Discover how Core Data can surface data from your app in Spotlight with as little as two lines of code. Learn how to make that data discoverable in Spotlight search and to customize how it is presented to people on device. Lastly, we'll show you how to implement full-text search within your app, driven completely with the data indexed by Spotlight.
♪ Bass music playing ♪ ♪ David Stites: Hi, and welcome to "Showcase app data in Spotlight".
My name is David Stites, and I am an engineer on the Core Data team.
In this session, I am excited to show you how to add Spotlight indexing in your app using NSCoreDataCoreSpotlightDelegate.
The agenda for this session is to learn about the NSCoreDataCoreSpotlightDelegate object and why you should use it, setup a simple implementation, learn how to customize that implementation, and lastly, validate the code by adding full-text search.
First, let's look at Core Data and Spotlight.
People are going to create and store a lot of great and important content in your app.
As their use of your app and the size of their data set increases, they're going to want to be able to quickly find that data both inside the app using standard search methods and outside the app, for example, in Spotlight search.
Wouldn't it be great to have data inside your app show up in Spotlight? Well, this is where Core Data can help you.
The NSCoreDataCore SpotlightDelegate object does all the heavy lifting and provides a set of APIs that quickly and efficiently indexes content provided by your app.
You just have to turn it on! Once indexed, search results will also appear in the Spotlight search user interface outside your app.
The Spotlight delegate automatically processes changes to your graph's managed objects and then updates the Spotlight index accordingly.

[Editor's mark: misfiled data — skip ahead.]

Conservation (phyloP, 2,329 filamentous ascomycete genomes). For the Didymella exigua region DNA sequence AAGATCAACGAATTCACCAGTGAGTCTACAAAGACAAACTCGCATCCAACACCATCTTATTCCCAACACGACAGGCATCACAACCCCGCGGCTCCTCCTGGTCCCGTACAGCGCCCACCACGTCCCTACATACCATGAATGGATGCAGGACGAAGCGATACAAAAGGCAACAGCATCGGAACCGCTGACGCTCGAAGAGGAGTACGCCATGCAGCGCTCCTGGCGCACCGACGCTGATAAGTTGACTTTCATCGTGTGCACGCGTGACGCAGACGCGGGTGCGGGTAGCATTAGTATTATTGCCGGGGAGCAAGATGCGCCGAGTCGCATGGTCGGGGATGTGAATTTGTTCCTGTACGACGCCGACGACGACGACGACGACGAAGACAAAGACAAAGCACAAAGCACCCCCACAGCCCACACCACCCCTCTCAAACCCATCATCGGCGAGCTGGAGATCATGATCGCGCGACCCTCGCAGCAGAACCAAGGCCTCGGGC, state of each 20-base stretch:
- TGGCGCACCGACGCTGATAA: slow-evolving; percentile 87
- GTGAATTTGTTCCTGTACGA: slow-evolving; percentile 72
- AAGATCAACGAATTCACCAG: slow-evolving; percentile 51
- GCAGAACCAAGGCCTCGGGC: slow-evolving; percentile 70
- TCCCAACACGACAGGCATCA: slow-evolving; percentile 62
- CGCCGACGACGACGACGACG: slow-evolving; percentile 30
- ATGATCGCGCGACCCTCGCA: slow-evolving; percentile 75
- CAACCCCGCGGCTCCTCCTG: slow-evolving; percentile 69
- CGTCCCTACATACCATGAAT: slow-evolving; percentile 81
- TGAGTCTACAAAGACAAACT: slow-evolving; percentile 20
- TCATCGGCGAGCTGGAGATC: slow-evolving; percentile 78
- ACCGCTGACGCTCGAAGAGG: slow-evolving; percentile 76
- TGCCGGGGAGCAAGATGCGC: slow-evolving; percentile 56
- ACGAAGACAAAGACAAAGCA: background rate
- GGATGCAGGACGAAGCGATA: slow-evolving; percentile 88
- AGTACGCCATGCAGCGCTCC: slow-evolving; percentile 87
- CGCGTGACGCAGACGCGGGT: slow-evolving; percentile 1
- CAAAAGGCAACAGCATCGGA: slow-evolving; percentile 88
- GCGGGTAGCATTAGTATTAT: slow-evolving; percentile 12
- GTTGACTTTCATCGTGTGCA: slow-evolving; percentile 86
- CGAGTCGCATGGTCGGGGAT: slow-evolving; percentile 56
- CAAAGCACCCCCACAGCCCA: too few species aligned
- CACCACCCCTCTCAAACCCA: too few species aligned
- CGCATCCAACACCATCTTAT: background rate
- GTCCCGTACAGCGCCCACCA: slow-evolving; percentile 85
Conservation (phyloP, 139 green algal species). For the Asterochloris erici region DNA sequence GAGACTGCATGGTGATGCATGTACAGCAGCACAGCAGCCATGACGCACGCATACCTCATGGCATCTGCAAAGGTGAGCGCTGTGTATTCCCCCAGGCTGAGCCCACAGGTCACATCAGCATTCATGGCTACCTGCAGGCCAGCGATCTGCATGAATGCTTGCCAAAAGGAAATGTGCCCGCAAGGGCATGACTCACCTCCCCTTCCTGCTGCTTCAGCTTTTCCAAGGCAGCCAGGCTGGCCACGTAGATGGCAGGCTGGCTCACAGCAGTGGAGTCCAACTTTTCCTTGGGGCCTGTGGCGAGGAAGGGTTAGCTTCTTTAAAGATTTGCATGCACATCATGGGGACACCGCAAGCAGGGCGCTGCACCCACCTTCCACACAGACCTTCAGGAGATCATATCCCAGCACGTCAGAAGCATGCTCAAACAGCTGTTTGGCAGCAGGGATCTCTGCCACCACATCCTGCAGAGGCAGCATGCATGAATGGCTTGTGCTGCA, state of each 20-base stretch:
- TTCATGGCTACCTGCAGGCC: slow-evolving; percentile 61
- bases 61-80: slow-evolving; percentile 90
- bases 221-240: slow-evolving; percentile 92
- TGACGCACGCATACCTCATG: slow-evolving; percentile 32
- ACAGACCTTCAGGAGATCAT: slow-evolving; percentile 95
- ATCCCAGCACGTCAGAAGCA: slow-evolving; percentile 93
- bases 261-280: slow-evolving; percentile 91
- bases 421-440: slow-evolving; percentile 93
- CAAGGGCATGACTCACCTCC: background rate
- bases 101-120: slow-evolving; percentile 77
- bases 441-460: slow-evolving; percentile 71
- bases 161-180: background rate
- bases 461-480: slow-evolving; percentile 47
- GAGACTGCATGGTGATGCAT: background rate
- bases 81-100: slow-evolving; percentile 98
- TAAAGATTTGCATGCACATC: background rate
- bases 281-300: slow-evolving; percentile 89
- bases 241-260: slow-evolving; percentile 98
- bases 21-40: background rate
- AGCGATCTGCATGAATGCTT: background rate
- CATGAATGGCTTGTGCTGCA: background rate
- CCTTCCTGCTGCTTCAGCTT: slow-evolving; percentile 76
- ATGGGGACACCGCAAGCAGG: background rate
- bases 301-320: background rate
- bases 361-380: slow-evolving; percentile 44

In addition, it provides robust index management capabilities to interact with the private, on-device-only index and allows you to tailor the index results to your liking.
In fact, any content that is in your persistent store is eligible to be indexed.
The reasons to use the Spotlight delegate are threefold: (1) the Spotlight delegate maintains feature parity with Core Spotlight APIs, (2) it removes a lot of necessary implementation code, and (3) it provides a great additional feature set that we'll be discussing later in this session.
To illustrate my previous point, this is a very simple implementation using the Core Spotlight APIs that only adds items to a search index and reduces it to... this! Two lines! Simple, easy to read and maintain.
I mean, come on, who doesn't prefer less code? Let's take a look at how to get setup and running right away.
This simple example will cover deciding what to index and creating the delegate.
Throughout this session, I will be referring to an app called Tags that I wrote for myself, which is a simple photo tagging application.
This sample app will incorporate many of the APIs I am discussing today.
Prior to adding Spotlight support, you can see that all the tag and photo data is trapped inside Tags as there are no Spotlight search query results for "Natural Bridges State Park".
Let's change that! The first step in any implementation using the NSCoreDataCoreSpotlightDelegate is to decide what you're going to index in Spotlight.
What gets indexed in Spotlight is completely up to you.
In Tags, I've decided to index the userSpecifiedName attribute on the entity Photo and the name attribute on the entity Tag.